The leafblister sawfly (Phylacteophaga frogatti), a small Australian wasp whose larvae feed by mining inside the leaves of eucalypts.
What do the Bracon phlacteophaga wasps look like?
Bracon phylacteophaga are small wasps which are ectoparasitoid, meaning they develop outside the body of their host, and are frequently attached to,or embedded in, the host's tissue. If Bracon phylacteophaga are present, the larvae will be seen in the blister on eucalypt leaves feeding on the sawfly larva.
Where are they found?
Bracon phylacteophaga wasps have established throughout Northland.
When and how can they best be harvested for redistribution?
You can tell whether the sawfly larvae in an area are parasitised by opening a sample of the blisters to find the parasitoid larvae feeding on the sawfly larvae. If the parasitoid larvae are seen in the sample, collect intact blistered eucalypt leaves and move them to new sites. Some of them, and in a lot of cases most of them, will contain parasitoids which will emerge to attack sawfly larvae in the area.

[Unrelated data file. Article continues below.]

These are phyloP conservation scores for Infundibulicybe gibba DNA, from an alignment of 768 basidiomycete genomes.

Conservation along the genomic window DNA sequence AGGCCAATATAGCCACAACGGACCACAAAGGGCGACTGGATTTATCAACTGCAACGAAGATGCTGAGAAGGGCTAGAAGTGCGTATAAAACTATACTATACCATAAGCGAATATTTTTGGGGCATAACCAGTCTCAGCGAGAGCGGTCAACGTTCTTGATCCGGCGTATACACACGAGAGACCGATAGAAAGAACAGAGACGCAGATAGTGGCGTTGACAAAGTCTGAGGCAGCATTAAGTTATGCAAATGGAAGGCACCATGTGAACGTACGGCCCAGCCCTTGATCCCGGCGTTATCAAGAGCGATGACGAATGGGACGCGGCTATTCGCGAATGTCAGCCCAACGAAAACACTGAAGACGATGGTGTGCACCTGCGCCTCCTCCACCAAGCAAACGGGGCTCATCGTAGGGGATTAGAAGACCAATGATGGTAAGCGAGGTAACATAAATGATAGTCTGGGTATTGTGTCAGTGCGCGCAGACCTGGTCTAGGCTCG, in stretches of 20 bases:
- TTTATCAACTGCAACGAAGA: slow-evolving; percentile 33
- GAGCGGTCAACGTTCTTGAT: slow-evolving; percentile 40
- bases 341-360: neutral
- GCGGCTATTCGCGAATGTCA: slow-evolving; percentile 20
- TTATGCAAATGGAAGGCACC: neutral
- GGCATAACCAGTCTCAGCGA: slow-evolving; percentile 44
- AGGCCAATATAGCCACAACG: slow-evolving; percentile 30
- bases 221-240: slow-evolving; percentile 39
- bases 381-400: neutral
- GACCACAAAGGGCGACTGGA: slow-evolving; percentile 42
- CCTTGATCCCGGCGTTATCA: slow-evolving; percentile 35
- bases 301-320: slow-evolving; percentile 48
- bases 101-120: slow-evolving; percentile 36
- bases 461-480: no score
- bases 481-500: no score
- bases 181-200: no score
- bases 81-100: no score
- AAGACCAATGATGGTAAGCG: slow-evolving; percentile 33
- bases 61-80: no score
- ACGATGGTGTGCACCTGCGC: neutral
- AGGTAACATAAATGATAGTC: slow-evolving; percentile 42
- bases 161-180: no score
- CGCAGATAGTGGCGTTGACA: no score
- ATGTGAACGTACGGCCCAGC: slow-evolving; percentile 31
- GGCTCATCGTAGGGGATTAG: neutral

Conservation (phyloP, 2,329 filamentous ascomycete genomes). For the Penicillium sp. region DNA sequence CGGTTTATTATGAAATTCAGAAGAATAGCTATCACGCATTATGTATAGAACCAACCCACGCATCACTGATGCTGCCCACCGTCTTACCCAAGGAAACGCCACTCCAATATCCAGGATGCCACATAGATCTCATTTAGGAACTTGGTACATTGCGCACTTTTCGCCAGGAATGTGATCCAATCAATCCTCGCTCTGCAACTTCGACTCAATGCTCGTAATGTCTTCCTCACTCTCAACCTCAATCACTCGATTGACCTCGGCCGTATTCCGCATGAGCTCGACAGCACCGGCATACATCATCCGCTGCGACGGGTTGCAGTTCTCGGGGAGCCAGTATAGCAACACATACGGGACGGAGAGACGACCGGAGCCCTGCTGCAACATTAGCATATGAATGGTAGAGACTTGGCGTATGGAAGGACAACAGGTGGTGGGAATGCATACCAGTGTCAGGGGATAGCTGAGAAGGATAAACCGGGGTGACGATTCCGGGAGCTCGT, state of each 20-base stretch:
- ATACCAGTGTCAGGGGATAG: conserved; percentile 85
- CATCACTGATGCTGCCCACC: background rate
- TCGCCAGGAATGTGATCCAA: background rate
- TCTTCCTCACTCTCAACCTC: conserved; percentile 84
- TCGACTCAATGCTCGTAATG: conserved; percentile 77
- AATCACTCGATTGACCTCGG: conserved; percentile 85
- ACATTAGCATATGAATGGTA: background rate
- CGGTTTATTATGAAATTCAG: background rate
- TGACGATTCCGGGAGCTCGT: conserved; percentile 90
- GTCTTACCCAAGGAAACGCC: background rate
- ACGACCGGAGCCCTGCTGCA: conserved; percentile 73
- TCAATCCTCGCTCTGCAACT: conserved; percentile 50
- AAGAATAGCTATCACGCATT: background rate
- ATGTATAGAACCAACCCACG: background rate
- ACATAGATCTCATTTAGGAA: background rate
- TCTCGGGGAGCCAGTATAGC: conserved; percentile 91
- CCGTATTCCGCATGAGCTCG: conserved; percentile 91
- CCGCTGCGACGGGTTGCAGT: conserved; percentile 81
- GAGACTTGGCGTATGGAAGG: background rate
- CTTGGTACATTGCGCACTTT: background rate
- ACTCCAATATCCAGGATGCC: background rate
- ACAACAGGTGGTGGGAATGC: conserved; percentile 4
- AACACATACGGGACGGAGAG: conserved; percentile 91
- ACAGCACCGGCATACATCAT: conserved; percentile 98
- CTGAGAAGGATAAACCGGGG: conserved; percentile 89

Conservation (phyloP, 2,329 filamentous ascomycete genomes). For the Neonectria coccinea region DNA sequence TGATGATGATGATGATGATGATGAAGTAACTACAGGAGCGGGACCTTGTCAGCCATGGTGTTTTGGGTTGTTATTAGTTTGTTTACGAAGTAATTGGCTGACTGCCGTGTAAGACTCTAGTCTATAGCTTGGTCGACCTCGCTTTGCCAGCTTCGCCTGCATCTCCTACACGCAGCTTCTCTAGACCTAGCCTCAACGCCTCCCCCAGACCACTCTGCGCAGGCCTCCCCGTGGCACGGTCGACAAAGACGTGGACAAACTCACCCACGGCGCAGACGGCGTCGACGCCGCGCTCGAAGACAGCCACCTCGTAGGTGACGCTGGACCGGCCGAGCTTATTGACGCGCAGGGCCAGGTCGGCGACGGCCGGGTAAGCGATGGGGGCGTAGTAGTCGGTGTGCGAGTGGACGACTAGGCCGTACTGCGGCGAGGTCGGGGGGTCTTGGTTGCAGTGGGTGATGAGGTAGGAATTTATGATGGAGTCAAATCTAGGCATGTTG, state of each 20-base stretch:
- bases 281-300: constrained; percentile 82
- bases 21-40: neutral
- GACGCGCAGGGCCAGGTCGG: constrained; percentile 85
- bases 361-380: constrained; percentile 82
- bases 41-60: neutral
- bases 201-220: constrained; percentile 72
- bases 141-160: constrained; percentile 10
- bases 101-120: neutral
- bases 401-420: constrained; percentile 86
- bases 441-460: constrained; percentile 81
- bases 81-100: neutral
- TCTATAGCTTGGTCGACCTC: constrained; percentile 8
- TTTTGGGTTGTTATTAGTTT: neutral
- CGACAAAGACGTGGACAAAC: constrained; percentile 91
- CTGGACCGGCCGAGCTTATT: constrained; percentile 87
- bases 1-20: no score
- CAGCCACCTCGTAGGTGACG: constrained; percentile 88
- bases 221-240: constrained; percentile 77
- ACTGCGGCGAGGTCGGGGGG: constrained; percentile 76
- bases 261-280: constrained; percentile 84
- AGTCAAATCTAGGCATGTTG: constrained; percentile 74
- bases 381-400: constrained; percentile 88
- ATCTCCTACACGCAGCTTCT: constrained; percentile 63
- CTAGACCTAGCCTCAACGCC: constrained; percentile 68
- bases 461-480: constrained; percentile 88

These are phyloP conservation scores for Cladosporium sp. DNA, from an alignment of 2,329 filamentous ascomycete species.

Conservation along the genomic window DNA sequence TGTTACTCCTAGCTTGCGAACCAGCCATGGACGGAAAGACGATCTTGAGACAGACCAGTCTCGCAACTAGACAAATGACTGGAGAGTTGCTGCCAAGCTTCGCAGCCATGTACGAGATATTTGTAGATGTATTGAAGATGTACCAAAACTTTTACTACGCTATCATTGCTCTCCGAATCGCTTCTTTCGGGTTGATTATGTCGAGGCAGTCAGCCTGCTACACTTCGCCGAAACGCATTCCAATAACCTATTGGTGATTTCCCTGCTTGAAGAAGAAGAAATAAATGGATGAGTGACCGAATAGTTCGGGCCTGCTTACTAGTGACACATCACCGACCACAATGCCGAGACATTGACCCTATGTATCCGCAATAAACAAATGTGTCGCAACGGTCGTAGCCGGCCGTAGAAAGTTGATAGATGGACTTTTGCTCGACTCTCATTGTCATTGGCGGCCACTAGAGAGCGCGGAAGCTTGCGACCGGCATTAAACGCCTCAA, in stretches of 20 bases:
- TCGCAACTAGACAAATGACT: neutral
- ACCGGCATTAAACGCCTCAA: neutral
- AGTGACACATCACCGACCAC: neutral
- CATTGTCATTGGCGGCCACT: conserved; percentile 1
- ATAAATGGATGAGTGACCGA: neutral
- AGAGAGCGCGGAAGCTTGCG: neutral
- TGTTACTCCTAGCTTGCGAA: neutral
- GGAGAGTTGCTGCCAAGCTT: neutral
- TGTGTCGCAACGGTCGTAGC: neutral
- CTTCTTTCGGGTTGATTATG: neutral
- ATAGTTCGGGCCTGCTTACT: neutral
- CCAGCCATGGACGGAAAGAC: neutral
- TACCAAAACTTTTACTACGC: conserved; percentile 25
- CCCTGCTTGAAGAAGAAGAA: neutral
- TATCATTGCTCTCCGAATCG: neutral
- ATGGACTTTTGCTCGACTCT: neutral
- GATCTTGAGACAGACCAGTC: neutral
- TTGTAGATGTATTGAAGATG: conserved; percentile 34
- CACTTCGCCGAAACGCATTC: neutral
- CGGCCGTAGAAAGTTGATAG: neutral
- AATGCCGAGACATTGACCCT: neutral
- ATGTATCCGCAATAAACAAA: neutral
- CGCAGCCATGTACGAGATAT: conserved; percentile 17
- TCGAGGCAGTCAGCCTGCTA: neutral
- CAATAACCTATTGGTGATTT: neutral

What does the target pest look like?
The leafblister sawfly larva has an orange head and a soft yellowish-white, translucent, flattened body. A fully grown larva is about 10mm long. The blister develops from the place where the egg was laid and broadens as the larva grows.
What damage does the target pest do?
Eucalyptus sawfly larva inside a leaf blister.
Source: Ensis The leaf blister sawfly can severely damage the leaves of eucalypts. The lower leaf surface remains intact, but the upper leaf cells are eaten, leaving just a thin, papery blister. Several blisters may join together, destroying much of the leaf which may be shed prematurely, as seen in the picture below. Damage is most common on foliage up to three metres above ground level and small trees can be totally defoliated. In sheltered areas, the damage to large trees can extend high into the canopy.
What about the leafblister sawfly’s life cycle?
Pupation occurs within the blister. Before pupating, the larva spins a silken cocoon which is attached to both leaf surfaces. The newly-formed adult cuts a hole through this to emerge. Larvae can successfully complete their development and pupate in infested leaves which have fallen or been removed from the tree.
The adults live for about five days only, and do not feed. Mating and egg-laying begin soon after emergence. The sawfly has many generations per year, and eggs, larvae, pupae and adults can be found at any time. The life cycle slows down during the winter, but numbers rapidly increase in warm, dry, summer weather.